There is a 223 square km European region named Kaliningrad, encircled between Poland and Lithuania. In essence, if any military action is required, Kaliningrad has a significant ability to hinder the EU and NATO actions if required.
As Russia advanced in Donbas and Luhansk region, the news was spread that Lithuania has tried a dirty trick to mount pressure on it by blocking the import and export of a large number of goods by rail, citing it as a part of Western sanctions.
The news of the blockade of the rail route to this territory was not welcomed by Russia at all. It was taken as an ‘unprecedented’ escalation by Moscow. However, the so-called blockade was a plan of the EU to just mount pressure on Moscow but now the EU is in an apologetic mode already.
Plan of EU
The European Union has taken a major U-turn. As per the bloc’s top diplomat Josep Borrell, the EU is not seeking to impose a “blockade” on Russia’s Kaliningrad Region. Furthermore, the EU now looks to review its sanctions guidelines to avoid “blocking” traffic into and out of the exclave.
Whatever happened in the last few days, was actually the EU’s directive. The restrictions over transit to and from Kaliningrad were implemented under EU Commission guidelines for preventing the circumvention of anti-Russia sanctions imposed over the ongoing conflict in Ukraine.
Even Lithuanian Prime Minister Ingrida Šimonytė confirmed that the transit ban on steel and ferrous metal through the EU was actually part of the bloc’s sanctions, agreed by all 27 member countries.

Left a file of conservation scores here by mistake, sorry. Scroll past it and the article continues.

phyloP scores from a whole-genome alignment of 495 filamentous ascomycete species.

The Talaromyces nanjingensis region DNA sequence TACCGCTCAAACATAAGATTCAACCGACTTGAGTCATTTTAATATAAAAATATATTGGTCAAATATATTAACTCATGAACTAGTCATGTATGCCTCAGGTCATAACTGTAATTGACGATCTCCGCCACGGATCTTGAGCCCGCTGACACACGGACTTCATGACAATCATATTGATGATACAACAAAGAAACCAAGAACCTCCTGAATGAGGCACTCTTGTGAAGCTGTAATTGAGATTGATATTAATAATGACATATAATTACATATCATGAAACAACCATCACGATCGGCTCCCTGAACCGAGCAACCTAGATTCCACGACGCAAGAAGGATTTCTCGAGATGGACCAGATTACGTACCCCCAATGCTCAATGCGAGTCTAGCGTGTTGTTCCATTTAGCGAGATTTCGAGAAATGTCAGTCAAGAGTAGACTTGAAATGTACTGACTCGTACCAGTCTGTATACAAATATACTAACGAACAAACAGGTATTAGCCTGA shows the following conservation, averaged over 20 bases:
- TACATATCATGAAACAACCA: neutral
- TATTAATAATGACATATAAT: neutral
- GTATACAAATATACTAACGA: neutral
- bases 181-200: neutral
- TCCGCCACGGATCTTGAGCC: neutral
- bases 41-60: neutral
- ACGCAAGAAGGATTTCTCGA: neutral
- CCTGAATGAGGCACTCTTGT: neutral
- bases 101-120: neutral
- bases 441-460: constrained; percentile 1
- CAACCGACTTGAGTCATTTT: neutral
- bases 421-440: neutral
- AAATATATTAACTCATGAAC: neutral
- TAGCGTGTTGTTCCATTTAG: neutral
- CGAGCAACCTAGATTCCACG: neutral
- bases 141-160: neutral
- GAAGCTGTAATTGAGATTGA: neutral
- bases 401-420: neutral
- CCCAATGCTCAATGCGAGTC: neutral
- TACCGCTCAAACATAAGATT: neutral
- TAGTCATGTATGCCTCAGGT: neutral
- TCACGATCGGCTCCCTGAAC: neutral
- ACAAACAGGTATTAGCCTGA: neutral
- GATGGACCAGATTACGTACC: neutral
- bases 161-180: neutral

PM Ingrida Šimonytė stated, “As foreseen in the fourth package of EU sanctions, which was adopted on 15 March 2022, the EU’s restrictive measures on imports into and transit through the EU of Russian steel and other ferrous metal products definitively entered into force on 17 June 2022, Lithuania applies the EU restrictive measures in accordance with the EU law and in consultations with the European Commission.”
A surprising thing to note here is that this directive came into force exactly after the Russian action of revoking the independence of Lithuania in its State Duma as an answer to NATO’s military buildup in the nation.
So, the EU directive was enforced as a repercussion of Russian action. However, it appears that Lithuania overlooked the possibility that Russia may retaliate.
Read More: Kaliningrad tensions could script the end game for Lithuania
The Russian Warning
As the news of the blockade reached Moscow, Russia warned Lithuania of dire consequences. Nikolai Patrushev, secretary of the Security Council of the Russian Federation and Putin’s closest aid went on to declare, “Russia will certainly respond to such hostile actions.”
Furthermore, he added, “Measures are being worked out in an interdepartmental format and will be taken in the near future. Their consequences will have a serious negative impact on the Lithuanian population.”
This warning alarmed Lithuania. Immediately Lithuania declared that only 1% of goods are affected out of the total Russian freight transit to Kaliningrad. Russia chastised that the realities might be different.
As per Russia, the restrictions had the chance of affecting roughly 50% of cargo flow between the Kaliningrad and the rest of Russia.
Seeing the move getting backfired. The European Union hopped in to avert the possible next Russian aggression. The European Commission is now working overnights to defuse the growing Kaliningrad crisis amid fears of escalation.
Read More: Putin just invoked ‘Peter the Great’, and it means Ukraine is just the start
Even the EU could not have imagined that its attempt to embargo Kaliningrad in an effort to increase pressure on Russia would backfire to this degree.
Now the bloc stresses that these sanctions weren’t intended to blockade Kaliningrad; rather, they were to enable the EU to carry out more checks. So, the EU’s plan to block Kaliningrad exploded in their face.
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